Now the conditioned cow hides are ready for gelatin extraction. The gelatin extraction was treatment for 3 hours with 150% ion exchanged water at an initial pH of 7.0 and 70 C in the Launder-0-meter. The extract is filtered on a membrane filter, and the clear filtrate is desodorized with 0.6 g active carbon and filtered again. The filtrate is evaporated at 30 C and the residue, which is the gelatin, is weighted (column 7 in the table).

                                  TABLE__________________________________________________________________________       2       3     4             6      7       Enzyme  Enzyme                     Conditioning                            5      pH of condi-                                          YieldExample1      activity               conc. temperature,                            Conditioning                                   tioning                                          ofno.  Enzyme Anson units/g               in float, g/l                      C                            time, hours                                   liquid gelatin,g__________________________________________________________________________1    BPN    1.5     1     40     17     7.2                                   (natural)                                          20.52    ALCALASE       1.5     1     40     17     9      7.03    ESPERASE       4.0     1.5   40     17     9      25.44    TRYPSIN       3.0     0.5   40     17     8      2.755    BPN    1.5     1     25     17     7.2    7.25                                   (natural)6    ALCALASE       1.5     1     25     17     9      40.87    ESPERASE       4.0     1.5   25     17     9      46.68    TRYPSIN       3.0     0.5   25     17     8      5.639    No enzyme       0       0     25     17     8      1.510   BPN    1.5     1     25     6      7.4                                   (natural)                                          12.111   ALCALASE       1.5     1     25     6      9      20.912   ESPERASE       4.0     1.5   25     6      9      18.0__________________________________________________________________________ BPN (Bacterial proteinase NOVO) is a proteolytic enzyme produced from B. subtillus ALCALASE is a proteolytic enzyme produced from B. licheniformis ESPERASE is an alkaline protease produced according to British patent 1,243,784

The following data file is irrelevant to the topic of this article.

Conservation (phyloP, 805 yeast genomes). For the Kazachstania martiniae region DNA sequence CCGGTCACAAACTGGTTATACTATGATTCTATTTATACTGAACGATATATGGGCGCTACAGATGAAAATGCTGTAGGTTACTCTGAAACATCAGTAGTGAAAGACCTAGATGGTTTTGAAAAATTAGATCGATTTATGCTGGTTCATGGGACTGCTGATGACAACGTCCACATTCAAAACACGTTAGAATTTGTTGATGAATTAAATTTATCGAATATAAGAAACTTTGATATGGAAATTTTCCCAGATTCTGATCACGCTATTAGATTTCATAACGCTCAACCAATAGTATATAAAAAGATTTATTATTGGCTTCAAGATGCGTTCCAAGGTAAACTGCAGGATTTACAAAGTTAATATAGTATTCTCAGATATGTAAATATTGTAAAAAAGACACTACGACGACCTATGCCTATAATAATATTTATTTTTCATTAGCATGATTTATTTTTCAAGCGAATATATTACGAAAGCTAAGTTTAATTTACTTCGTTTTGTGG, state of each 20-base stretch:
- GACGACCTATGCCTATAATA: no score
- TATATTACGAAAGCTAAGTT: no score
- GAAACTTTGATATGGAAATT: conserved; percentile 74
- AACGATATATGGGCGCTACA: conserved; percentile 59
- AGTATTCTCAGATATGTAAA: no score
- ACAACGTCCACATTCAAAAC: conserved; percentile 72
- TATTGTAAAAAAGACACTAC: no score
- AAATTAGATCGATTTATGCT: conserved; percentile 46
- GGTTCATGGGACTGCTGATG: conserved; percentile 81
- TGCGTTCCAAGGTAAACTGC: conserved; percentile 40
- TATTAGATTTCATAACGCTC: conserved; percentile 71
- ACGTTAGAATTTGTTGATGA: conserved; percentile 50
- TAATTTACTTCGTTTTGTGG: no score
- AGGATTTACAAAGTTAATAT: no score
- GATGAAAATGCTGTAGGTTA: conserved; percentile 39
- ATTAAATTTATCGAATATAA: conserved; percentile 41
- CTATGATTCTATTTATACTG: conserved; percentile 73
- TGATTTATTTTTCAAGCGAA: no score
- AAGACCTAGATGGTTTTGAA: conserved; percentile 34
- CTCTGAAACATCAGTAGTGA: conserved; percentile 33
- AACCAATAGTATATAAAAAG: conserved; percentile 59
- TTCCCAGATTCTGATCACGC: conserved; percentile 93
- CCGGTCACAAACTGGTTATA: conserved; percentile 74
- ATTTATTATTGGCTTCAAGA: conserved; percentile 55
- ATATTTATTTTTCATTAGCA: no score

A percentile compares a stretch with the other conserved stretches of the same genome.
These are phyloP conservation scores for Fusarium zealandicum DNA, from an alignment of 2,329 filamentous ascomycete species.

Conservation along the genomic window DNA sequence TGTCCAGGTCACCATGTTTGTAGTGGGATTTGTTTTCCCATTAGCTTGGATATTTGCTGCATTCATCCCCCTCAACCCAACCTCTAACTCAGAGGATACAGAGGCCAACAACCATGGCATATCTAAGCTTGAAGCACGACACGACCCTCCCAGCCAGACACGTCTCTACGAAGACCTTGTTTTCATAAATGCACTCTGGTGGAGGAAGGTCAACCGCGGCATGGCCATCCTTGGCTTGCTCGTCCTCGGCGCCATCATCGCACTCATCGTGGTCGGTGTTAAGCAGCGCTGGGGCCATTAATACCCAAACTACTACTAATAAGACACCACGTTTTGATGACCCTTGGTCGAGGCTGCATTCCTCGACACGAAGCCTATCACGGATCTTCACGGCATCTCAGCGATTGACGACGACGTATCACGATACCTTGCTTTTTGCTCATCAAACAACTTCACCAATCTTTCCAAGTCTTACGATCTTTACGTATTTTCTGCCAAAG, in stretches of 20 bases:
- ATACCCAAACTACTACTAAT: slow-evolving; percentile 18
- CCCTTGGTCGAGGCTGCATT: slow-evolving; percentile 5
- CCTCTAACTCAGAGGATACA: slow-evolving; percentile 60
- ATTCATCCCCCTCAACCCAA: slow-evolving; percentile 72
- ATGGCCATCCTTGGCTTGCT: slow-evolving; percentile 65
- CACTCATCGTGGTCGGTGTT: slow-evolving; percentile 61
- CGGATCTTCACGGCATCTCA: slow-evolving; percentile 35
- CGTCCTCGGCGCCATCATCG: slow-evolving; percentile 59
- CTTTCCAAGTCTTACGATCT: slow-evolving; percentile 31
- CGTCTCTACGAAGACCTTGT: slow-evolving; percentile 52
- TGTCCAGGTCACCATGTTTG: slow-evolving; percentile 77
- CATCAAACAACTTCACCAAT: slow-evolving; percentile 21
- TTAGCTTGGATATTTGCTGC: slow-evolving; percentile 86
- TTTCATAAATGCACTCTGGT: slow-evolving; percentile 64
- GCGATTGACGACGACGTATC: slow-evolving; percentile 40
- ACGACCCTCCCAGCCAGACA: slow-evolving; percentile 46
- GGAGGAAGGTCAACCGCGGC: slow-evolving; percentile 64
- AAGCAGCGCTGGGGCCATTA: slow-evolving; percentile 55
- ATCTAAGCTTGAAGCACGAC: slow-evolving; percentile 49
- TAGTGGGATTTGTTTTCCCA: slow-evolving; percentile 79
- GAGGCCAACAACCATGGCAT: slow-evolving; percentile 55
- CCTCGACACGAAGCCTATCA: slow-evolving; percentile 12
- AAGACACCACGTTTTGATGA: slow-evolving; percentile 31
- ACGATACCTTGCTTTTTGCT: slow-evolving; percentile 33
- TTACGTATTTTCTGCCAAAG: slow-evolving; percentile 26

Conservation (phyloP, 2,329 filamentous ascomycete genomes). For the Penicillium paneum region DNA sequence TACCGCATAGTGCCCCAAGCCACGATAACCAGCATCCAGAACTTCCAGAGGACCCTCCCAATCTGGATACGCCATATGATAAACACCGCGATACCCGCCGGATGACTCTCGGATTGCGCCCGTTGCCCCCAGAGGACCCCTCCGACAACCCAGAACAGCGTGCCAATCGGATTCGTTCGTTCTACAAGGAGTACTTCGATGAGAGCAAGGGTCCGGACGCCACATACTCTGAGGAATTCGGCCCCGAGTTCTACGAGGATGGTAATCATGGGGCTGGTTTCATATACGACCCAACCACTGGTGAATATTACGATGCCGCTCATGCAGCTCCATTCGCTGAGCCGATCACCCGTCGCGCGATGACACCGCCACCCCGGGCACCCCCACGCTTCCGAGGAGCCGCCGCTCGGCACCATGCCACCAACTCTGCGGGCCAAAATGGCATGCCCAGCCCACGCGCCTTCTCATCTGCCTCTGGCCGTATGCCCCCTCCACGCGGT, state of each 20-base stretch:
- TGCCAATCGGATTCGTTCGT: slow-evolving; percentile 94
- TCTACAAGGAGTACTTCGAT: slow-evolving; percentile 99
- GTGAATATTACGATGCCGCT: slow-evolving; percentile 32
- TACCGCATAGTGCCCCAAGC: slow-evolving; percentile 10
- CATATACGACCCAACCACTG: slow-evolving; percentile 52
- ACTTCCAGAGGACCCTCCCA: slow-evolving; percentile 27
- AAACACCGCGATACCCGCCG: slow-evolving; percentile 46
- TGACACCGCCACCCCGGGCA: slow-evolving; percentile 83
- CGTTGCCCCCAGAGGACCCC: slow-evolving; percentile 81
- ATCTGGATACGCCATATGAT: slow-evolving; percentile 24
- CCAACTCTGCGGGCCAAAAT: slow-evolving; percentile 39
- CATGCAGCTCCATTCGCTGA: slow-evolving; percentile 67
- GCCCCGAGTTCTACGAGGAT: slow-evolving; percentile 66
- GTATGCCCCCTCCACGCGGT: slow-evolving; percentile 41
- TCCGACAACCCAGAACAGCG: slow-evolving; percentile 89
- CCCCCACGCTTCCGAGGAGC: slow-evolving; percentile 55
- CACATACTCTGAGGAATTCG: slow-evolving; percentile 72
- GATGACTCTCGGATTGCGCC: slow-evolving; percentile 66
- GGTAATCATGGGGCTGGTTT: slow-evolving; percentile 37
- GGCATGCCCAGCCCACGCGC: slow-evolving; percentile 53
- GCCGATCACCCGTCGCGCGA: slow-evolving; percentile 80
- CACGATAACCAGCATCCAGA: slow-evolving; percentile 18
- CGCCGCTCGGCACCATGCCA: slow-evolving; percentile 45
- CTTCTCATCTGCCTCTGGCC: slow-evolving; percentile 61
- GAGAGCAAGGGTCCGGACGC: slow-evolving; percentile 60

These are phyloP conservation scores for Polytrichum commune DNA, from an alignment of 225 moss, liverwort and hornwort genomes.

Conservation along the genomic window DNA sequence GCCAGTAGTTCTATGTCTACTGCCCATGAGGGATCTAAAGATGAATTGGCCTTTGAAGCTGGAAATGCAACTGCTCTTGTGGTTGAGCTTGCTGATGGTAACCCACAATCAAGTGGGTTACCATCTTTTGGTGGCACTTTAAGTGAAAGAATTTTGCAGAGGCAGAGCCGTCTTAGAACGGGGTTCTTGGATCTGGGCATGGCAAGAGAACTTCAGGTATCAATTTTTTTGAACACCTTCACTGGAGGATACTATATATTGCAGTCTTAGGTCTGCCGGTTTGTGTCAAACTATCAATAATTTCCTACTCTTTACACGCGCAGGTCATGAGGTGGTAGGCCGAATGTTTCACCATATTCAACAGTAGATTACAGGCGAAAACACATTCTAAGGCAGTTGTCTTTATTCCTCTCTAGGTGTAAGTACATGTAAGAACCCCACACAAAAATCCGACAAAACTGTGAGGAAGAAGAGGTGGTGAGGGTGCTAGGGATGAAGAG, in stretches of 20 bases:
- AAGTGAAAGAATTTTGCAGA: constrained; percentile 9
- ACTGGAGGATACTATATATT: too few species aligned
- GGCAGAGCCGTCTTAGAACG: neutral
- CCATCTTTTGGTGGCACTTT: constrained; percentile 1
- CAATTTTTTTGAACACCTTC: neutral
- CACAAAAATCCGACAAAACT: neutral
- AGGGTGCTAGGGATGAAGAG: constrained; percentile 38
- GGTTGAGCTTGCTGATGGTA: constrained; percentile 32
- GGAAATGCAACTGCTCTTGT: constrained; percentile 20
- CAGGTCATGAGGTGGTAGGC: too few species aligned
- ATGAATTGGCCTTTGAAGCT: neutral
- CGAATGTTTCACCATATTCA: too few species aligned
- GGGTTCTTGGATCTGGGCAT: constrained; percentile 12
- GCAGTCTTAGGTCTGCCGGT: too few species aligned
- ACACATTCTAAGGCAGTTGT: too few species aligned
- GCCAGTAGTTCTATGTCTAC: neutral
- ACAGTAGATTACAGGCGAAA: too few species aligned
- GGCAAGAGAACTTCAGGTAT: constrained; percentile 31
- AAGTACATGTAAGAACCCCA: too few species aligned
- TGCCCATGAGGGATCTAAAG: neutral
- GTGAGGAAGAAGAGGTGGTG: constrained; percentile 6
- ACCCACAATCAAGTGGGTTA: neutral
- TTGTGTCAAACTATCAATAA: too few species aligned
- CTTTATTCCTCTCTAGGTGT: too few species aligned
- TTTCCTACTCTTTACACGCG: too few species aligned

Patent Citations
Cited PatentFiling datePublication dateApplicantTitle
US2184494 *Aug 19, 1937Dec 26, 1939Ici LtdManufacture of gelatin
US2908615 *Feb 24, 1956Oct 13, 1959Armour & CoMethod of preparing gelatin or glue
Referenced by
Citing PatentFiling datePublication dateApplicantTitle
US5484888 *Mar 8, 1994Jan 16, 1996Holzer; DavidGelatin production
US5766245 *Dec 30, 1996Jun 16, 1998Staar Surgical, AgIntraocular lens for correcting moderate to severe hypermetropia
US5856120 *Jan 29, 1997Jan 5, 1999Staar Surgical Company, Inc.Method of preparing a biological material for use in ophthalmology
US5993796 *Nov 18, 1996Nov 30, 1999Staar Surgical AgMixing together collagen, a water-soluble ethylenically unsaturated compound, and a cross-linking agent to form a mixture, adjusting a ph of said mixture from 3.2 to 5.0; and polymerizing said mixture polymeric material
US6016862 *Mar 10, 1999Jan 25, 2000Hormel Foods CorporationSand core
US6090915 *Oct 18, 1996Jul 18, 2000Hormel Foods CorporationCollagen or gelatin crumble composition and uses
US6100381 *Nov 3, 1998Aug 8, 2000Eastman Kodak CompanyEnzyme method of manufacturing gelatin
US6165490 *Sep 16, 1997Dec 26, 2000Staar Surgical AgBiological material, method of preparing such materials, uses thereof and products made therefrom
US6399380 *Dec 14, 1998Jun 4, 2002Anti-Cancer, Inc.An gelatinized pork skin collagen containing matix; for developing skin toxicity screening methods to prevent exposure of live animals to toxic substance
US7396912 *Apr 12, 2004Jul 8, 2008Ecodynamic BiolabCollagen production method
EP0999248A1 *Oct 22, 1999May 10, 2000Eastman Kodak CompanyEnzyme method of manufacturing gelatin
Classifications
U.S. Classification435/273, 435/836, 435/222
International ClassificationC08L101/16, A23J1/10, C09H3/00, C09H1/00
Cooperative ClassificationA23J1/10, Y10S435/836, C09H3/00, A23V2002/00
European ClassificationA23J1/10, C09H3/00